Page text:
Principal Investigator(s): Jessica Gale
The Drew Charter School Partners on Innovation grant provides over $1 million over three years to support the creation of new applied learning opportunities for Drew’s approximately 900 K-8th grade students.
Through this grant, Drew is implementing a varied of student programs and teacher professional development initiatives with the goal of becoming a model STEAM (Science, Technology, Engineering, Arts and Mathematics) school with a rigorous project-based learning (PBL) curriculum.
The Drew Charter School Partnership for Expansion grant is a 2-year, $750,000 grant intended to support the completion of Drew’s cradle-to-college education pipeline. To this end, the grant supports the expansion of Drew’s K-8 program and the addition of grades 9-12 through the opening of the Drew Senior Academy in Fall, 2013.
Our Role: The CEISMC Evaluation Group is conducting external evaluations for both of Drew Charter School’s Innovation Grants.
Methodology: The evaluation of Drew’s Partners of Innovation and Partnership for Expansion employs mixed methods in order to document progress toward program goals. Our evaluation methodology includes regular classroom observation of PBL and inquiry-based teaching, conducting surveys of teachers and students, analyzing student achievement data and engaging students, teachers, and school leaders in discussions of grant activities through focus groups and interviews. This evaluation serves as the basis for an upcoming presentation on the evaluation of project-based learning at the 2013 Annual Conference of the American Evaluation Association. (See abstract below).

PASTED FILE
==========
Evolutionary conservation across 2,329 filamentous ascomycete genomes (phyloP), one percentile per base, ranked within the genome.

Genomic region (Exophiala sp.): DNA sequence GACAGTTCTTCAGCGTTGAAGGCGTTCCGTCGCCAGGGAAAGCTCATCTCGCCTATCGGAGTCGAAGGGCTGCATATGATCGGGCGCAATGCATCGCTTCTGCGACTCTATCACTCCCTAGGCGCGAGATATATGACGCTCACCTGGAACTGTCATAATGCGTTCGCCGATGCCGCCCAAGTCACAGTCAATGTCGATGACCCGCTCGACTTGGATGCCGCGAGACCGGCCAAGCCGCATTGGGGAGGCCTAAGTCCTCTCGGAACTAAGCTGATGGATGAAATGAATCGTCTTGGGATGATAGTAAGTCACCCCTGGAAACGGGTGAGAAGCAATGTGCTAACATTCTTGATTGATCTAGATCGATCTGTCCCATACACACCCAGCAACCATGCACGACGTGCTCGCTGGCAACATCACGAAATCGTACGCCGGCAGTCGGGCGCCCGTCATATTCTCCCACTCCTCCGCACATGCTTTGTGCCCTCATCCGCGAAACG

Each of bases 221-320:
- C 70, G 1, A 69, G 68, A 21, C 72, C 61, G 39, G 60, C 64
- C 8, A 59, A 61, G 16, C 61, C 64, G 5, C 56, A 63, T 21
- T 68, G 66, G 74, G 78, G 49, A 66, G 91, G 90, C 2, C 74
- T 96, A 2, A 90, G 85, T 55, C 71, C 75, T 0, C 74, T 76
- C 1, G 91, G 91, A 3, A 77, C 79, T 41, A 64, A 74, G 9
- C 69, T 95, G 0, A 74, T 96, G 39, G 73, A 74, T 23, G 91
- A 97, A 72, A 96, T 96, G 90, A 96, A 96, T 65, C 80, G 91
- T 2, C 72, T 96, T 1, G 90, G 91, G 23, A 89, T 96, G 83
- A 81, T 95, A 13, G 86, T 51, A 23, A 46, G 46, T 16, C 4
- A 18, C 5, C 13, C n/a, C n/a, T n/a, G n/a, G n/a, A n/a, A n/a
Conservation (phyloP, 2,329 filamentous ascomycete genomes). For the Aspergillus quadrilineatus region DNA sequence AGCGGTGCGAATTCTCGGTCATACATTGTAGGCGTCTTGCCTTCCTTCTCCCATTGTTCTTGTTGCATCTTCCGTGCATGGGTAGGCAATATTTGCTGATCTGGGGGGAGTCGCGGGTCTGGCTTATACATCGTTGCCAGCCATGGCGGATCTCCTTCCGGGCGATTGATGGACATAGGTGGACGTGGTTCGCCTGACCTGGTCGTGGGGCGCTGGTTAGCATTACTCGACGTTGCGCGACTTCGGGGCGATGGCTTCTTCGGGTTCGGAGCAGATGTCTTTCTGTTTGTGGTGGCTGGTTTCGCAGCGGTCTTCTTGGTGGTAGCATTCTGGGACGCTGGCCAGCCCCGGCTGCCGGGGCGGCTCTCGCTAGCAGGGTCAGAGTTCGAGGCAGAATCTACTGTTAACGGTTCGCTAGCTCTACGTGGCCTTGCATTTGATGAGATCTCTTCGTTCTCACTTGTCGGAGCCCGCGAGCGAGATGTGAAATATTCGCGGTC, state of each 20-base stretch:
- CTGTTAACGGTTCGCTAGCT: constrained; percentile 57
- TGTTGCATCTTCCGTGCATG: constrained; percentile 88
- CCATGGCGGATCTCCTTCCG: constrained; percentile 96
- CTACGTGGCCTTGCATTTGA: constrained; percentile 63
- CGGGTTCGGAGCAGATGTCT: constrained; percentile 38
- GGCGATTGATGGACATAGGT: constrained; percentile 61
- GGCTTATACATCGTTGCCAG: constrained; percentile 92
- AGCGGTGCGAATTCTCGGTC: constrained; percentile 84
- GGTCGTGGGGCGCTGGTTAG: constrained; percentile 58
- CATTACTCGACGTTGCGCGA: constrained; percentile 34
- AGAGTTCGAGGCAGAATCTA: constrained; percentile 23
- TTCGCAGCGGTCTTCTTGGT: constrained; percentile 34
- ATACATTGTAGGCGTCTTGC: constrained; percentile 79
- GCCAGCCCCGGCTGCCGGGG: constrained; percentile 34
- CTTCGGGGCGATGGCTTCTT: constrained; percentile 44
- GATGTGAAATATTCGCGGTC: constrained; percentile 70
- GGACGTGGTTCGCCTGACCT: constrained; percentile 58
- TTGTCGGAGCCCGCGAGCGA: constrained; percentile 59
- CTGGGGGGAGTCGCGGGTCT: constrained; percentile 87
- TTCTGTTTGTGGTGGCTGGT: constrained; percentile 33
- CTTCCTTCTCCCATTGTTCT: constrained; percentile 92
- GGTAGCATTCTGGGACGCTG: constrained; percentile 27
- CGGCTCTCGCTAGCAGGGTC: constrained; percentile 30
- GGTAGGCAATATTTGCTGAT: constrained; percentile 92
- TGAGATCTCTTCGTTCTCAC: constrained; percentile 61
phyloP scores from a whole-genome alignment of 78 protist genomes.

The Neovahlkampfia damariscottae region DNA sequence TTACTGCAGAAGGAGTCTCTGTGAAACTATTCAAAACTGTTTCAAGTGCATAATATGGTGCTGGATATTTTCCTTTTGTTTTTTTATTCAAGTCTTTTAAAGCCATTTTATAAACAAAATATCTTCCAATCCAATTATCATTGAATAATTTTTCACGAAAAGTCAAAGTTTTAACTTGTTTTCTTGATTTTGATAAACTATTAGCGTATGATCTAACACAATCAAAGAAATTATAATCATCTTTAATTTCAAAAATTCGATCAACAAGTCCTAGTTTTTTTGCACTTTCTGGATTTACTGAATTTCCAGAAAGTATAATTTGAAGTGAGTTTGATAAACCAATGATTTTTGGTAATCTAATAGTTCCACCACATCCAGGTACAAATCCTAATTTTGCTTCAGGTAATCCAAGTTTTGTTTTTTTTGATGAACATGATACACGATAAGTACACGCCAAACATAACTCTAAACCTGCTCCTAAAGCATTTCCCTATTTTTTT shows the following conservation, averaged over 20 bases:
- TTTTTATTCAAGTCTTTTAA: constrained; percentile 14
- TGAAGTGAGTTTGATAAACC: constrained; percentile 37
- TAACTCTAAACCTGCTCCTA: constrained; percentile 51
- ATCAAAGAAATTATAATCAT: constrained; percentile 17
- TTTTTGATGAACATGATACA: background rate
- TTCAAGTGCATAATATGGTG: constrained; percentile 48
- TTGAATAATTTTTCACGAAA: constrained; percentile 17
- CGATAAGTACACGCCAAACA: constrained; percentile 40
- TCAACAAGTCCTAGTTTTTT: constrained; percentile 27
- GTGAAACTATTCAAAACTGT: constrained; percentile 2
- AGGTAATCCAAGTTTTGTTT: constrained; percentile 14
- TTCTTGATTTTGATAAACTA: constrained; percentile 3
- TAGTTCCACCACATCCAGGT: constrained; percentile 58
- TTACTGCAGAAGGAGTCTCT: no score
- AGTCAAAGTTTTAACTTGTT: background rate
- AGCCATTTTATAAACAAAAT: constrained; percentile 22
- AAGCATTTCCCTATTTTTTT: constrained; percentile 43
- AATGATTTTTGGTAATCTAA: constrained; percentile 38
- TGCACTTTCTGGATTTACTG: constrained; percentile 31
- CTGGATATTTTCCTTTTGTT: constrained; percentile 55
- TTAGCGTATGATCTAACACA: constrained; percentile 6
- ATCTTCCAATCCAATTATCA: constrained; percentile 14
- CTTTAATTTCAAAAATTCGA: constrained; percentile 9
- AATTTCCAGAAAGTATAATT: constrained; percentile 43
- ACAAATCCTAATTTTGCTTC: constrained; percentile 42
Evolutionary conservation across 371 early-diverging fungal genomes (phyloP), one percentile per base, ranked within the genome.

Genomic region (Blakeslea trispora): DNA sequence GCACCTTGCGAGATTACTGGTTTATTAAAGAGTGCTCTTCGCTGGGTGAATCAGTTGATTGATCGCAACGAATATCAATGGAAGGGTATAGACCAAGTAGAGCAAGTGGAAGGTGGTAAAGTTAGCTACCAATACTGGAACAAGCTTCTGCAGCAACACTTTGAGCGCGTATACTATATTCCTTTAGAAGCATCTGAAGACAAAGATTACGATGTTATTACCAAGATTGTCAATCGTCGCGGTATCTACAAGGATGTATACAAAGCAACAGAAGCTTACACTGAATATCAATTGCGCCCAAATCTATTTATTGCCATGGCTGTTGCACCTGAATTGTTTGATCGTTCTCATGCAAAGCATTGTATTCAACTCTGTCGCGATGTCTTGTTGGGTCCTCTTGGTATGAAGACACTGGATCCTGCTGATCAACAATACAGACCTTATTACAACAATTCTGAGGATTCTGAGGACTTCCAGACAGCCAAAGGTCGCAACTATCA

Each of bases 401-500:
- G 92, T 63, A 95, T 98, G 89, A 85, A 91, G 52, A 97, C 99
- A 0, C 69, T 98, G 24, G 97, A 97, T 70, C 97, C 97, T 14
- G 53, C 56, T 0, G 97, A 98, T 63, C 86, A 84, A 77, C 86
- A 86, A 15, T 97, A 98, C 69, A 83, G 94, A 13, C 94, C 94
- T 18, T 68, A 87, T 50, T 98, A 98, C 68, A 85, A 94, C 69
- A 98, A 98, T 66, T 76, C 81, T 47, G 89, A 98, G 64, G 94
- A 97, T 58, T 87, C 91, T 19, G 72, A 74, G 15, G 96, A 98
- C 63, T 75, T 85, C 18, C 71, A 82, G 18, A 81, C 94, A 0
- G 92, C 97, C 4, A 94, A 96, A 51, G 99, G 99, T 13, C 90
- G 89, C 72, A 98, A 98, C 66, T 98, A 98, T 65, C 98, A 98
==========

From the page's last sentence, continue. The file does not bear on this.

Evaluating the Implementation of Project Based Learning: A Case Study of Urban Charter School
As part of Georgia’s Race to the Top program, a $19.4 million Innovation Fund was created to support innovative programs implemented by individual school districts and charter schools. This case study describes the ongoing evaluation of an Innovation Grant-supported Project Based Learning (PBL) initiative in one high-performing urban charter school. PBL seeks to “engage students in learning knowledge and skills through an extended inquiry process structured around complex, authentic questions and carefully designed products and tasks” (Buck Institute, 2003, p. 4). A transformative mixed-methods evaluation (Mertens, 2009) was designed to provide formative and summative data regarding the initial adoption and implementation of PBL initiative following intensive teacher professional development. This session will highlight challenges and key strategies for evaluating the implementation of PBL in K-12 educational settings. Specifically, the session will describe survey and focus group methodology employed to measure teachers’ attitudes toward PBL and perceived implementation of PBL strategies. The planning process for school expansion, collecting and analyzing student achievement data, and documenting student and teacher participation in grant-supported activities. Like our evaluation for Drew’s Partners in Innovation grant, the evaluation for this grant employs a range of methodologies including document analysis, classroom observation, the analysis of student achievement data, and the collection and analysis of qualitative data through interviews and focus groups with students, teachers, and school leaders.